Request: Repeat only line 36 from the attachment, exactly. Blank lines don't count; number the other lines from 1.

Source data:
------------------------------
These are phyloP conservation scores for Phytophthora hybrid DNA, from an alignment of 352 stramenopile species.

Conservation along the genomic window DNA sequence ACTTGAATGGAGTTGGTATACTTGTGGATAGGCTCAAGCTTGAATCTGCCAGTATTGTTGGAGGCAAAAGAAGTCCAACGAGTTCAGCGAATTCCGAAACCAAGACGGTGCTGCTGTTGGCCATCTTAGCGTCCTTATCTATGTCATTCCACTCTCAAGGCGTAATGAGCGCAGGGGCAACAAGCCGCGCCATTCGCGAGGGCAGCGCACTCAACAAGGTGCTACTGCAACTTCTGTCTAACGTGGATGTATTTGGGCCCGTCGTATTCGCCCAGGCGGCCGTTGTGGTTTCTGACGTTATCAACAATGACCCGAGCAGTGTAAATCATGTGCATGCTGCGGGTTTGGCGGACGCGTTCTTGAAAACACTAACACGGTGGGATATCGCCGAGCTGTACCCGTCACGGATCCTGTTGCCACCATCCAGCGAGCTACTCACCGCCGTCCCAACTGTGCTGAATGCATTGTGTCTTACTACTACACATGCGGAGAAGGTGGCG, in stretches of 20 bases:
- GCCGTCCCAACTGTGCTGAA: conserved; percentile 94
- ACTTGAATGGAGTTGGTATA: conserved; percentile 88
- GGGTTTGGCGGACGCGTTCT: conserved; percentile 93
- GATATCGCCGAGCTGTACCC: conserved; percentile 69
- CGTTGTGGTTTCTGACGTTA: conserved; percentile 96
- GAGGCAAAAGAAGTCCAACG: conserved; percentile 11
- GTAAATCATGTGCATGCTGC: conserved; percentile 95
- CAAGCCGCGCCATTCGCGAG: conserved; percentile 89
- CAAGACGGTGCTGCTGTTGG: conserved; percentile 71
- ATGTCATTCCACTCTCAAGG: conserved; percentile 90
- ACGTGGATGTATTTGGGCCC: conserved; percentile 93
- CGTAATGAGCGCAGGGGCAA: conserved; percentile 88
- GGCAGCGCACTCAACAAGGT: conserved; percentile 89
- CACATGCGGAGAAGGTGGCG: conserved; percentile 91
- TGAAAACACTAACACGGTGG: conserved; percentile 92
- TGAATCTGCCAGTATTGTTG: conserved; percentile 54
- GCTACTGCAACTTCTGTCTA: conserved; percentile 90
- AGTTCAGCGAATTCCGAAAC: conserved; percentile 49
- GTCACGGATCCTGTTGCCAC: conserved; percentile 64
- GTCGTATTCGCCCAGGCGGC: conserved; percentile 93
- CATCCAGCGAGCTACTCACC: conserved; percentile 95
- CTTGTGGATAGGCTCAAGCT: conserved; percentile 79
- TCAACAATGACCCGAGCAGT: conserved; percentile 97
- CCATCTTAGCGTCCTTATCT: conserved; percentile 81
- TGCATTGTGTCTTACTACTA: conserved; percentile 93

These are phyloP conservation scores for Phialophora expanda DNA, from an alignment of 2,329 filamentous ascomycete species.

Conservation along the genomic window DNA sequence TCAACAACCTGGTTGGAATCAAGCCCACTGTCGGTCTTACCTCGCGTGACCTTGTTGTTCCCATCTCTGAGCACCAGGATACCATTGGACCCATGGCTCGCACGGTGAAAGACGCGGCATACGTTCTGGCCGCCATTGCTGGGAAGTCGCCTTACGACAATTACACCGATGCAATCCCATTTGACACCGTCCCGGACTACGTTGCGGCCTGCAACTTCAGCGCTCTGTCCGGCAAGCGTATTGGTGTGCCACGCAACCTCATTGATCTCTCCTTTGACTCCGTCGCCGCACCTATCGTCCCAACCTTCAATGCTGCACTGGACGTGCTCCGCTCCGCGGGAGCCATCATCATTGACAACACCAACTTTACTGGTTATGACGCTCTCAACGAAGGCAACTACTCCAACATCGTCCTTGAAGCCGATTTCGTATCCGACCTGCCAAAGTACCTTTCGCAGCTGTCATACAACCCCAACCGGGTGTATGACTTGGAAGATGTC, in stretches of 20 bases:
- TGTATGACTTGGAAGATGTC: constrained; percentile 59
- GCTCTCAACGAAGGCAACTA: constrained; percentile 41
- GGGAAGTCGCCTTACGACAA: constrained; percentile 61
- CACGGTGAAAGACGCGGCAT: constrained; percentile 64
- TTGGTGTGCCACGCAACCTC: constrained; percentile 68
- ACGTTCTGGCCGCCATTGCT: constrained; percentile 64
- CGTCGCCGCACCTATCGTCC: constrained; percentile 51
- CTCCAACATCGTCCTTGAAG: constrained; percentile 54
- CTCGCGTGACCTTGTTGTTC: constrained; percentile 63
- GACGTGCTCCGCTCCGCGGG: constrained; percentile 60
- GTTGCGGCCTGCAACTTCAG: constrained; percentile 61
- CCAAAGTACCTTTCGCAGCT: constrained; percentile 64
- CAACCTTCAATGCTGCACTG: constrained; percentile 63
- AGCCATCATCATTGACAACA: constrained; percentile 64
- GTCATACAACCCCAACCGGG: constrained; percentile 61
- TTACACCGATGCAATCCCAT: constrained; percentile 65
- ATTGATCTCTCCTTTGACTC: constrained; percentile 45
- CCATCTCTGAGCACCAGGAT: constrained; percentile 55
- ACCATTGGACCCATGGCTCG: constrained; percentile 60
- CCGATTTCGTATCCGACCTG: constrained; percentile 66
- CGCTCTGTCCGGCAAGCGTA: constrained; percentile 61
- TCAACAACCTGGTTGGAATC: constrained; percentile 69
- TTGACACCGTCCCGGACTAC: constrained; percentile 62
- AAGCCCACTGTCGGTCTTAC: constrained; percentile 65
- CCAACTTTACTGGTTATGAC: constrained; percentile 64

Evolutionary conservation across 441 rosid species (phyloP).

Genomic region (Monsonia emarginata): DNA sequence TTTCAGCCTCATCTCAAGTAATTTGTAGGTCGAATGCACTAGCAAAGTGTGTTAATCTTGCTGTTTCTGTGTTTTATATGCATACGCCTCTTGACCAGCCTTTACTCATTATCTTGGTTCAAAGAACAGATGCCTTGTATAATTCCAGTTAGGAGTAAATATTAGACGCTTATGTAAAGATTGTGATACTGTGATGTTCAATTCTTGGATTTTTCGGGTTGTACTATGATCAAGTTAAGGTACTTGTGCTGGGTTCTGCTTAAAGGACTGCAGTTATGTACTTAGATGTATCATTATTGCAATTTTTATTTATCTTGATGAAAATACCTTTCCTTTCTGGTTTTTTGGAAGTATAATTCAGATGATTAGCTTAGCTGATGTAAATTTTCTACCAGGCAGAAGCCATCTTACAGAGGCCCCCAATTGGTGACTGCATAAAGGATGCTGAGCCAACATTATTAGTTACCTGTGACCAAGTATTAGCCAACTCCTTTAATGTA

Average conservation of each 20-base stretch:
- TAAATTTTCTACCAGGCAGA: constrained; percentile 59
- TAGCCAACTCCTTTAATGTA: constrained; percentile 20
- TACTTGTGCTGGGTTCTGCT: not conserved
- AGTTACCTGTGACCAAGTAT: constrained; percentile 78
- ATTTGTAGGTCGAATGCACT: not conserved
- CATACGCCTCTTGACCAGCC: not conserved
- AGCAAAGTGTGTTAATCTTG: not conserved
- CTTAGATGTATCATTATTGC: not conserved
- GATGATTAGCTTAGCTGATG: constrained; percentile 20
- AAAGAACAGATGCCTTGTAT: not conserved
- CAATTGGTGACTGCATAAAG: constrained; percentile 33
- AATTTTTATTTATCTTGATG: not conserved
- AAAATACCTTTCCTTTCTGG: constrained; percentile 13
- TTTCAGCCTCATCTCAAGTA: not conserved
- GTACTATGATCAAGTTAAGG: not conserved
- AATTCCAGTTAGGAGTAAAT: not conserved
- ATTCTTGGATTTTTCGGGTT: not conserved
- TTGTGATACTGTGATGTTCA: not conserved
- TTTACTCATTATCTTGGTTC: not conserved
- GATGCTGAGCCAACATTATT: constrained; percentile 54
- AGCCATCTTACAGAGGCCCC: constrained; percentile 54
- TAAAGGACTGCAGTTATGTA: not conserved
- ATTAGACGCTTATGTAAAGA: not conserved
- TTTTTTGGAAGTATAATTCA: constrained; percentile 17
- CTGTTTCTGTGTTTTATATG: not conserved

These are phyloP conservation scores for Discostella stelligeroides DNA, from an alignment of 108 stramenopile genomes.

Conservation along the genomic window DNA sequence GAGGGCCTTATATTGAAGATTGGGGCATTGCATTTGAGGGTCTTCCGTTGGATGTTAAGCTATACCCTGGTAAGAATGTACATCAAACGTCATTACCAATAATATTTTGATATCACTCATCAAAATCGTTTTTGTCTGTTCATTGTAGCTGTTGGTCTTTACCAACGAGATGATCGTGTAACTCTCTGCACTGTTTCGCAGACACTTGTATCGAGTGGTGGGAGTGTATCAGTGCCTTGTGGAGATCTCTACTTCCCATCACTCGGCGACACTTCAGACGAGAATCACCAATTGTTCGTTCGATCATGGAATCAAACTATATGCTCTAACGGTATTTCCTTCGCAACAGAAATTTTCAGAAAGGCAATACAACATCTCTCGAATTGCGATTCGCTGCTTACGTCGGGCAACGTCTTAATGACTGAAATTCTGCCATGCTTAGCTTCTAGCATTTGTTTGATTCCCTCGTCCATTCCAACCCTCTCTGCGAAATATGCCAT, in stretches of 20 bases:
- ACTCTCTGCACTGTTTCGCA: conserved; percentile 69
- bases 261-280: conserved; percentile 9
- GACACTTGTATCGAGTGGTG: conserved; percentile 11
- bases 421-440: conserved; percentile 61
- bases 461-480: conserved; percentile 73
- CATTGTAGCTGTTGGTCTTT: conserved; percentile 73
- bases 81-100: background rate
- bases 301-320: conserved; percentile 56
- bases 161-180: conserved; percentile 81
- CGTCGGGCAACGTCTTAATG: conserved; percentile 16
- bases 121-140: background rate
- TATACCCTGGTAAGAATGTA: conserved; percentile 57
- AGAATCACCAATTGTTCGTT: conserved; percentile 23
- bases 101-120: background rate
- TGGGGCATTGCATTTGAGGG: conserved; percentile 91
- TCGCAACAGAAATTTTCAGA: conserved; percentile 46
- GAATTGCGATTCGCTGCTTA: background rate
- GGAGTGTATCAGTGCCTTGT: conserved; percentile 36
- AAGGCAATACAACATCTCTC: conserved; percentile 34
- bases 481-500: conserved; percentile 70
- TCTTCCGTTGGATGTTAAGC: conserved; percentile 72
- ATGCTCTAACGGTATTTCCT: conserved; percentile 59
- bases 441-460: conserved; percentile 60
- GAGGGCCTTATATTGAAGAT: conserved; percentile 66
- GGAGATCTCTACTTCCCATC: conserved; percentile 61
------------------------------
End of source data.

- CGTCGCCGCACCTATCGTCC: constrained; percentile 51